5. Harvest your compost. In four to six months, enjoy the oldest form of recycling with the end-product of compost!
Edited image of outdoor compost that one can purchase

Composting Services

Commercial services make it even easier to compost at home. For a fee — paid monthly or annually — a service will provide bins and liners for you to collect all of your food waste. Weekly pick-ups at your home transport the collected waste to a Connecticut compost facilities. At the end of the composting cycle, compost delivery is offered. 

Curbside Compost, who handles our Food Scraps program at the Transfer Station, is available for both residential and commercial curbside food scrap collection.  Want to find out more? Hit the contact button below.

Founder Nick works on collecting food scraps for Curbside Compost

FAQs

Can bags be used in the food scrap bins?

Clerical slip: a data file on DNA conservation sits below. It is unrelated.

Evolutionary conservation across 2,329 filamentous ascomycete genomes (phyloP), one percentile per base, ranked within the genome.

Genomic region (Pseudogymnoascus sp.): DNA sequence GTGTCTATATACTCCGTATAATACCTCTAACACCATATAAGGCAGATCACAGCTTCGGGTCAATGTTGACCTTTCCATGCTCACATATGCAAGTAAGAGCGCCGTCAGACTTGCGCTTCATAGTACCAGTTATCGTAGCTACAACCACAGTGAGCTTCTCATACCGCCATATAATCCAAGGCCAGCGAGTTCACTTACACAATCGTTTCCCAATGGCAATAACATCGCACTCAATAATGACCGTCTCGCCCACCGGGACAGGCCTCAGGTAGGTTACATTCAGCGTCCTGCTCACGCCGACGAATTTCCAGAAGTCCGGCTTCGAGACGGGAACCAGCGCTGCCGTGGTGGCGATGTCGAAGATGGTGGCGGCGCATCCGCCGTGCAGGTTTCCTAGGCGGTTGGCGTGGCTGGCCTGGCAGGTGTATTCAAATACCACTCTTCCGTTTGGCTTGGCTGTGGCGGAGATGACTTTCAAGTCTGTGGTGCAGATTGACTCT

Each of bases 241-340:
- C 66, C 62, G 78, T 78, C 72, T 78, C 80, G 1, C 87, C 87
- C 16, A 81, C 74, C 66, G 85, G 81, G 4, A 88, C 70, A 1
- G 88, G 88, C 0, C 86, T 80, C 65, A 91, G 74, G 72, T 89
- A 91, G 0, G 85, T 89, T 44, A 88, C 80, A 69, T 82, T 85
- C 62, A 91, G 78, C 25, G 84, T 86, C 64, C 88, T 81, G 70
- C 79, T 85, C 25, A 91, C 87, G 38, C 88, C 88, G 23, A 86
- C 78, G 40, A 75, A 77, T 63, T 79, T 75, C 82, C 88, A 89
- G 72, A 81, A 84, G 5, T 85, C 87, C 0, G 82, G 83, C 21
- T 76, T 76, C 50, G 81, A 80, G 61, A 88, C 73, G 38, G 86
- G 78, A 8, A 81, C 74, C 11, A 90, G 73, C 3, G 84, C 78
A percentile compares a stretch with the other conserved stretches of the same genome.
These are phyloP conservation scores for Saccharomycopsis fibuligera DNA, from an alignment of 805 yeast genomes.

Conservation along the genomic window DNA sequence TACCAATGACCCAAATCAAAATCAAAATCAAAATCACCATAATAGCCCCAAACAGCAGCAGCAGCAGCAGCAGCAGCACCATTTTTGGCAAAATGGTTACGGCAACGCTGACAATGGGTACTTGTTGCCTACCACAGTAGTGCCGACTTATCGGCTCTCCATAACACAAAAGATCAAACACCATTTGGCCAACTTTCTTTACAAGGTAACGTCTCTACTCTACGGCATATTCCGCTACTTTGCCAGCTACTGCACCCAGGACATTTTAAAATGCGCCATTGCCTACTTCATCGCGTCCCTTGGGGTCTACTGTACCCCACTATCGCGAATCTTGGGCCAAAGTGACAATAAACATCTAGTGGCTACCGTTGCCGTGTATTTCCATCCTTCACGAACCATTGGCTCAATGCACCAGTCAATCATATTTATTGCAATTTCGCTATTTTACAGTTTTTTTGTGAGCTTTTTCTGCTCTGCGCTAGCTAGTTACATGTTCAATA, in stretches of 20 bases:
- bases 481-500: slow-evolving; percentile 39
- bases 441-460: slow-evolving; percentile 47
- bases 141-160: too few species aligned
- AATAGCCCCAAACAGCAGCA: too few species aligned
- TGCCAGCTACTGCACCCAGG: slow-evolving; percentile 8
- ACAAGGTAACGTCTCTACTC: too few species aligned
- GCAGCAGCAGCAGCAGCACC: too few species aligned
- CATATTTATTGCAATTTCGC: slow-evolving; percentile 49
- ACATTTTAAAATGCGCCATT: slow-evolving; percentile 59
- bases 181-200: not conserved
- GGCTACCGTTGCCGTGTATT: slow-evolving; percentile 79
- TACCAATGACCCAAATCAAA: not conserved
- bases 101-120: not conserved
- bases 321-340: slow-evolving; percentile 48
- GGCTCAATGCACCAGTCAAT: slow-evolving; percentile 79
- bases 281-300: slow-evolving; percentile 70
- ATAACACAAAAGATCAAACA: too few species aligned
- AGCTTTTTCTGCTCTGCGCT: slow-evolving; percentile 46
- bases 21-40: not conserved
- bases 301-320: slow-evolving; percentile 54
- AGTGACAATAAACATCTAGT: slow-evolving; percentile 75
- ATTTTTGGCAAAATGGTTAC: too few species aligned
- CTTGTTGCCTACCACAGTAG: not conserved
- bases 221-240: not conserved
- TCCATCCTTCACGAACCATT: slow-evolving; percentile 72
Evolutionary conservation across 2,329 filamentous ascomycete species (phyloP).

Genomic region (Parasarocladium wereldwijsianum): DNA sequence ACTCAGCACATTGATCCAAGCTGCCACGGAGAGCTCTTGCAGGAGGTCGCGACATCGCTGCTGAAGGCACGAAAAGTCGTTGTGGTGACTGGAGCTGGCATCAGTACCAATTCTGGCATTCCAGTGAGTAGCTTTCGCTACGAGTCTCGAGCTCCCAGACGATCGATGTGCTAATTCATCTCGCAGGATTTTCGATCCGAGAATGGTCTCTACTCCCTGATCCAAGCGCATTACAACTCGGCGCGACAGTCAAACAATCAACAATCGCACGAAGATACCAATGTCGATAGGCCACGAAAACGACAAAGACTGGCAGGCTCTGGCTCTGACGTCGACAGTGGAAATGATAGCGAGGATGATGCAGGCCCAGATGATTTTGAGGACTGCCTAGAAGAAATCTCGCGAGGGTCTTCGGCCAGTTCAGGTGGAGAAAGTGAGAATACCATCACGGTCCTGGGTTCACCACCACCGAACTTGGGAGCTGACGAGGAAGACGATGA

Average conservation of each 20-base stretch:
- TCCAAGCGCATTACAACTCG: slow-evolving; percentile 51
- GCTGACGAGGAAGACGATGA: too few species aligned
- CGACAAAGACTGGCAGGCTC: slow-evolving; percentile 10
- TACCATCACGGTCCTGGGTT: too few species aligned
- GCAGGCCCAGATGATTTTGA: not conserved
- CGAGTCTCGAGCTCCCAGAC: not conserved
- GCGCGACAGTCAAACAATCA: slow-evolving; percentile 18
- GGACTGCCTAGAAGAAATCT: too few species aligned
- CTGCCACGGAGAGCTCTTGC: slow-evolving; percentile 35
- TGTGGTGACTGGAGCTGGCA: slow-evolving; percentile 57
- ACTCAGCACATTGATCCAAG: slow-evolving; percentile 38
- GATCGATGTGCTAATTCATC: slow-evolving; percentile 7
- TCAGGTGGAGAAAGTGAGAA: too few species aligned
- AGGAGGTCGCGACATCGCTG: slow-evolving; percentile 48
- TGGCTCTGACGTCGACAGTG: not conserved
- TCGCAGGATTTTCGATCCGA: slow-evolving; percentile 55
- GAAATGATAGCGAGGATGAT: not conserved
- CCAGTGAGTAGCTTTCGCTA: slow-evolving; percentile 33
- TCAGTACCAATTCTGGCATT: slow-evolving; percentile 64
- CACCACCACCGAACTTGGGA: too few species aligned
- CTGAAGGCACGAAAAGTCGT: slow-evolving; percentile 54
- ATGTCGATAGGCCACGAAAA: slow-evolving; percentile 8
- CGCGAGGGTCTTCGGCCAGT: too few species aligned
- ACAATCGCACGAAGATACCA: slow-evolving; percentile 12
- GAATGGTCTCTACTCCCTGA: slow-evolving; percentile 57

Certified BPI-compostable bags are allowed as well as plain brown paper bags without a lining. 

Can I throw my food scraps in the bin without putting them in a compostable bag?

Yes, scraps do not need to be put in a bag, they can be put in loose in bins.

Can I put food scraps in a produce bag?

Most green produce bags are not compostable. Only BPI-certified compostable bags can be composed. To help our Food Scrap program, Walter Stewart’s has changed all their produce bags to BPI-certified compostable bags. Trader Joe’s also has compostable bags (but not all of them are compostable).

Please check the produce bag before including it with your food scraps. Many stores have green produce bags which will say “Green Friendly” and a chasing arrow recycling symbol; however these bags are made of plastic and do not go into the bin.

 

Can I put in compostable plates, cups, utensils, etc.?

No, at this time, our food scrap program only accepts food scraps and compostable bags.

Are paper towels allowed in the food scrap bins?